“The more people know about your infection, the better,” he said.
The virus mutates over time, so patients have to change drugs to stay on top of it. The cost is significant, even with health insurance. Mark Garrett, a network peer advocate, said the annual cost of his medications is about $60,000. Even with health insurance, co-pays are so high that he, like most HIV-positive people, rely on government funding to make up the difference.
“I don’t think there is any other disease that has demanded so much of the patient,” Garrett said.
For people like Ashby diagnosed after the initial AIDS crisis, the network was a lifeline. Ashby became a prevention specialist for the group, educating people about how HIV is transmitted, safe sex and pre-exposure prophylaxis, a drug regimen that makes HIV-negative people less likely to contract the virus.
They took care of each other
For people who lived through the early years of AIDS and made it out alive, the network remained a place of healing and community.
Dale Briese was supposed to die in 1987. He and his partner found out they were HIV-positive on the same day in 1985. Though he was raised to be proactive and fight for what he wanted, Briese struggled after being told he had two years to live.
“I had a death sentence,” he said.
In the first years of the epidemic, many public health districts and government bodies were reluctant to get involved in AIDS. Nobody wanted to talk about gay sex or appear to be condoning it, which made prevention efforts difficult. Medical science was at a loss, so sick people swapped homeopathic remedies and diet advice. Newsletters and flyers were copied, telling people how to cope with symptoms of a weakened immune system.
Many of the gay men who were sick were also estranged from their families, so early AIDS patients had to care for each other. Briese was one of the men who began cooking meals and providing emotional and material support to people who were dying.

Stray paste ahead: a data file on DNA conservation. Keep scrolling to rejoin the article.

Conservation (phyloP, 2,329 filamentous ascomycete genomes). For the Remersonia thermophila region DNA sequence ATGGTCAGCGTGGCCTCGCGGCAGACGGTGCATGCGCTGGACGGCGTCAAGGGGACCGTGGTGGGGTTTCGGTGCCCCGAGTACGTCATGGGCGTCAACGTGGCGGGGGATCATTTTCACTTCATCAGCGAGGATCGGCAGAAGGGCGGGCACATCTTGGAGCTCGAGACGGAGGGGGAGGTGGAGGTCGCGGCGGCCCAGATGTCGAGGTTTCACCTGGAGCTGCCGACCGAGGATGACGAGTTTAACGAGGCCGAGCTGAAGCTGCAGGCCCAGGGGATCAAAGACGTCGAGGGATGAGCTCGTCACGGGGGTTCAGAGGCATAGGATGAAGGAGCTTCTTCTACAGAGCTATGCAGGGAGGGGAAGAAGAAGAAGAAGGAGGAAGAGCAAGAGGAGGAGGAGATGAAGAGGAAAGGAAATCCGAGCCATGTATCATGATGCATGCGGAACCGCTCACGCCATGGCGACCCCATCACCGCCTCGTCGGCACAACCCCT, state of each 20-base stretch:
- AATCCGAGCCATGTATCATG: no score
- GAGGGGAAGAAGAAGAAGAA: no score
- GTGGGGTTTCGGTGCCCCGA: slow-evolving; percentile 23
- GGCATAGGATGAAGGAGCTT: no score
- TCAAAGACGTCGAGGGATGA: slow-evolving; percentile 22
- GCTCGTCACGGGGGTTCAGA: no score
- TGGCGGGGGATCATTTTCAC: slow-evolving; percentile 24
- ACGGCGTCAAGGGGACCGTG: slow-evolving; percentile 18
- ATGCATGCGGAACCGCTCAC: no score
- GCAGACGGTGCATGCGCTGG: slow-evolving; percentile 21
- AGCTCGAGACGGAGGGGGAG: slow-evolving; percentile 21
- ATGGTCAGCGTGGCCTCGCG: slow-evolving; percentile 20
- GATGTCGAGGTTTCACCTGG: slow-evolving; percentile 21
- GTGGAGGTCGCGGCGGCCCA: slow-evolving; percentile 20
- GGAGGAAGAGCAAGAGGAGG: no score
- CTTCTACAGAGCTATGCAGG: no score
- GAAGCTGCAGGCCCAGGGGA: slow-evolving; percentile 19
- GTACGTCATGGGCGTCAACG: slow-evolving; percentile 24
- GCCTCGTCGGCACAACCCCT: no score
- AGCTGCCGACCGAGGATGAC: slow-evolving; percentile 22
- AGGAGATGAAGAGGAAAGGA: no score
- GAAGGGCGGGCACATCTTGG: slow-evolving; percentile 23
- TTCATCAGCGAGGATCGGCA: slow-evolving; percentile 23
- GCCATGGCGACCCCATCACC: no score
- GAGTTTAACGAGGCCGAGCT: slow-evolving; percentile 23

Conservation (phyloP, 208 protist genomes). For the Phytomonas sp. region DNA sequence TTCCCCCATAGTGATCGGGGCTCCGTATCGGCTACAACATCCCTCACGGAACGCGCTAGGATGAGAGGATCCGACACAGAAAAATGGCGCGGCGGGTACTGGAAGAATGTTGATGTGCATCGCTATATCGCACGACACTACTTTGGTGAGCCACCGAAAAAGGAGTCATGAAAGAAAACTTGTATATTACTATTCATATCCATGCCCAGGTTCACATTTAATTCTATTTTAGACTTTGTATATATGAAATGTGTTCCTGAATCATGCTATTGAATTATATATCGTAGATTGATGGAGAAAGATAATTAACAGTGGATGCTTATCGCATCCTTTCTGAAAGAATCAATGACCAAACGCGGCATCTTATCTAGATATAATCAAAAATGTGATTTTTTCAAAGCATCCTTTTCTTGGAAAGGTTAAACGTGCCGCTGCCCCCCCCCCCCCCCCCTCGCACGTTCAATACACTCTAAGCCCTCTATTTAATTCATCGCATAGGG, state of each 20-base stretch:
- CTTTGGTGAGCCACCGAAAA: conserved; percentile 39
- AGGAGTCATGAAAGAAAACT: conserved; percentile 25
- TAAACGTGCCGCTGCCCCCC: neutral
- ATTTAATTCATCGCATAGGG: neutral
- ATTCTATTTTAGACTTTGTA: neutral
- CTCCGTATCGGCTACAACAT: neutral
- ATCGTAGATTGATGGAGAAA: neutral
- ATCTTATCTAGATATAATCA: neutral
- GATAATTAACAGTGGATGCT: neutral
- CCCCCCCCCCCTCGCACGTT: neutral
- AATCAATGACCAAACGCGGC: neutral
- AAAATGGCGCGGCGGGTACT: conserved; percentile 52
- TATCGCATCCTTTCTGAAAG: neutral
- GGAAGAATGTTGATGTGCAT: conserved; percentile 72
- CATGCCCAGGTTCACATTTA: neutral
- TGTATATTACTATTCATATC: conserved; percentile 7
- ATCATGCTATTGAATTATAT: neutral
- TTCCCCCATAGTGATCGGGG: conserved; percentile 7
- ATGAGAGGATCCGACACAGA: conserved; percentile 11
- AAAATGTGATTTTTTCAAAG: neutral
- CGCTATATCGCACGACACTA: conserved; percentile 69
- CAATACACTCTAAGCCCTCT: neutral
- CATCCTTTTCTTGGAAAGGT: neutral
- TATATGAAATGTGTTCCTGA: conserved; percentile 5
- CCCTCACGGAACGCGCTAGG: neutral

“We saw people dying in their homes,” he said. He and others worked “just to get food and some kind of outreach to them … and just to be with our fellow humans when they were suffering.”
By 1987, those informal services were incorporated as the Spokane AIDS Network. Early efforts focused on helping people with end-of-life care and educating people about prevention and safe sex. Advocates and prevention specialists worked with the network and the health district to reach out to other groups affected by the virus.
Sandy Williams was the one-women Spokane office for People of Color Against AIDS Network, a Seattle nonprofit, in the early 1990s. She went home-to-home seeking out black people, many of whom avoided seeking care because they thought of AIDS as a gay white man’s disease.
“The numbers of black women who were being infected was skyrocketing, and our community didn’t want to hear that,” Williams said. Many heterosexual women got infected through male partners.
That remains true today: The rate of new HIV diagnoses for black Washingtonians is nearly eight times the rate for white residents, according to the most recent Department of Health report.
In his first years living with AIDS, Briese drove to San Francisco for much of his medical care on the advice of his Spokane doctor. He remembers waiting in a line with other gay men at San Francisco General Hospital, “waiting for the virus to take my life.”
One of the hardest years for the Spokane community was 1995, Briese said. He went to 15 memorial services in 16 weeks and buried his longtime partner. If those men had made it one more year, they would have had access to life-saving antiretroviral medications.